Does anyone else feel that that part seems like it was lifted from another essay?

"Don't see A as B.

In order to ensure the success of B we must kill A. But make it look like police stuff."

But the threat above all lies on the level of ideas. Just as it proved possible to stigmatize and eventually eliminate slavery from mainstream global norms without having first to wait for the mass advent of liberal democracy,"

Funny that, turns out they actually were related- Democracy and equal rights for all mankind. They sort of happened together, like peanut butter and chocolate.

"it should be possible to effectively stigmatize jihadi terrorism without having first to midwife democracies from Morocco to Bangladesh.

Well it wasn't possible for us to "stigmatize" (nice word!) Nazi Facism or Japanese Imperialism without "midwifing" democratic processes. You have to put something in its place. Democracy seems to be the most advantageous fit at this time.

The United States and its Western allies should be helping genuine, traditional and pious Muslims to reassert their dominance over a beautiful and capacious religious civilization in the face of a well-financed assault by extremist thugs. (This, of course, is not a new idea, but we have barely begun to take its implementation seriously.) We should also be vigorously supporting the Danes and genuine European liberals when they are attacked by illiberal and violent Islamists.

You want to invade Denmark Now? And liberate them from fundamentalists? Didn't we just do that, like, 60 years ago? We have to do it AGAIN? I'm confused. Why does this keep happening in Europe?

Promoting liberal and democratic institutions in the Middle East should be decoupled from this fight, since it is a much more long-term project -- and a project in need of significant redesign. The Bush administration has not admitted to itself the degree to which it has been knocked off its own timetable by the chaotic situation in Iraq.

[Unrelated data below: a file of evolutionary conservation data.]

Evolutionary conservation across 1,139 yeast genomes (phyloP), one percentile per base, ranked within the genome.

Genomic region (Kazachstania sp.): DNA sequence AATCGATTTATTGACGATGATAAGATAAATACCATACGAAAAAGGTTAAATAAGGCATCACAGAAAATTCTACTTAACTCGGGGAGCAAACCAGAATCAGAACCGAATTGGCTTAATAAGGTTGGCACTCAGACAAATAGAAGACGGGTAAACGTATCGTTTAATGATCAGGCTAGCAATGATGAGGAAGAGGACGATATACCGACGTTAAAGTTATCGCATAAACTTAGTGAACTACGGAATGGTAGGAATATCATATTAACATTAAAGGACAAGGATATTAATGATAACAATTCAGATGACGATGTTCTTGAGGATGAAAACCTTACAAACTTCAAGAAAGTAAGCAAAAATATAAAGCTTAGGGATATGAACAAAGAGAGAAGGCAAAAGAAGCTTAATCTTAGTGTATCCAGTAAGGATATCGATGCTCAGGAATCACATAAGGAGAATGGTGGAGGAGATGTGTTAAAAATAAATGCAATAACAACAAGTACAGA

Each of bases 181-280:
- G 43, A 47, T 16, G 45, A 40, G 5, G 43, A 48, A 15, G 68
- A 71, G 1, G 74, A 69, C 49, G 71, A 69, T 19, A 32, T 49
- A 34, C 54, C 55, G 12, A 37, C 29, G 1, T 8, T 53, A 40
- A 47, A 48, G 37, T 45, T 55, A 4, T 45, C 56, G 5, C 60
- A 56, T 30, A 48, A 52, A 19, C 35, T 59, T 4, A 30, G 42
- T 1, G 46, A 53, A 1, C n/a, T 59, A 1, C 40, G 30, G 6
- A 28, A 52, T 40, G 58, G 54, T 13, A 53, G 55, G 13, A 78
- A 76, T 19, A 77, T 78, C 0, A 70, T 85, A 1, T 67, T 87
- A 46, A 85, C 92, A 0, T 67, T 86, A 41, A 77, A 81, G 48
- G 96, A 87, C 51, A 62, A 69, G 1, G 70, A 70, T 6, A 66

Could you be more specific? Timetable? You mean everything isn't perfect yet?

Its Broader Middle East and North Africa initiative to promote democracy in the Middle East through high-profile rhetorical support for democracy and funding for local democratic organizations was originally conceived as a way of capitalizing on the momentum gained from a successful Iraqi transition to democracy. But there is no such momentum right now, only backlash. Many would-be democratic opponents of regimes in places like Syria or Iran now say they'd prefer the status quo to the situation the Iraqis are in.

So, is this a "they'd be better off with Saddam in power" kind of point? I'm sick of those quite frankly. Yes, THE TRAINS SURE DID RUN ON TIME. We get it, yes.

This does not paint a rosy picture for the Bush administration's new initiative to promote democratic regime change in Iran; it will be hard to find any takers for the $75 million in new funding for this purpose.

Yeah, cause all they care about is the $75 million, right? Ugh.

To put it mildly, the Iraq war has not increased the prestige of the U.S. and American ideas like liberal democracy in the Middle East. The U.S. does not have abundant moral authority for promoting the rule of law, since the first thing people in the region associate with America today is prisoner abuse at Guantanamo, Bagram and Abu Ghraib.

Oh come on! Stop patronizing. The very first thing they think of? Not "democracy, whisky, sexy"? The first thing is Abu-Ghraib?

Many Americans have explained these events to themselves by saying that the abuse was an aberration that has been hyped by enemies of the U.S., and that in any event such things just happen during wartime. Perhaps; but the fact remains that Guantanamo is still open, and nobody except for a couple of lowly enlisted soldiers have been prosecuted for prisoner abuse by the Bush administration. Fair or not, American insistence on rule of law and human rights looks simply hypocritical.

Um, they didn't abuse anyone at Guantanamo. What are they talking about? The prisoners left healthier then they came and then returned to fight US SOldiers again. Which technically sounds like the US Criminal justice system, but I digress.

The Bush administration has indeed opened up new space for debate and political participation in the Arab and Muslim worlds.

By killing the Fascists and Fundamentalists. The US Military is quite good at that actually.

But recent elections in Iran, Egypt, Palestine, and Iraq have either brought to power or increased the prestige of profoundly illiberal groups like Hamas and the Egyptian Muslim Brotherhood; even our putative friends in the Shiite alliance that did well in last December's Iraqi elections have been busy institutionalizing an intolerant Islamist order in the parts of Iraq they control.

Hey, we elected guys like David Duke in this country. Nobody said democracy was perfect.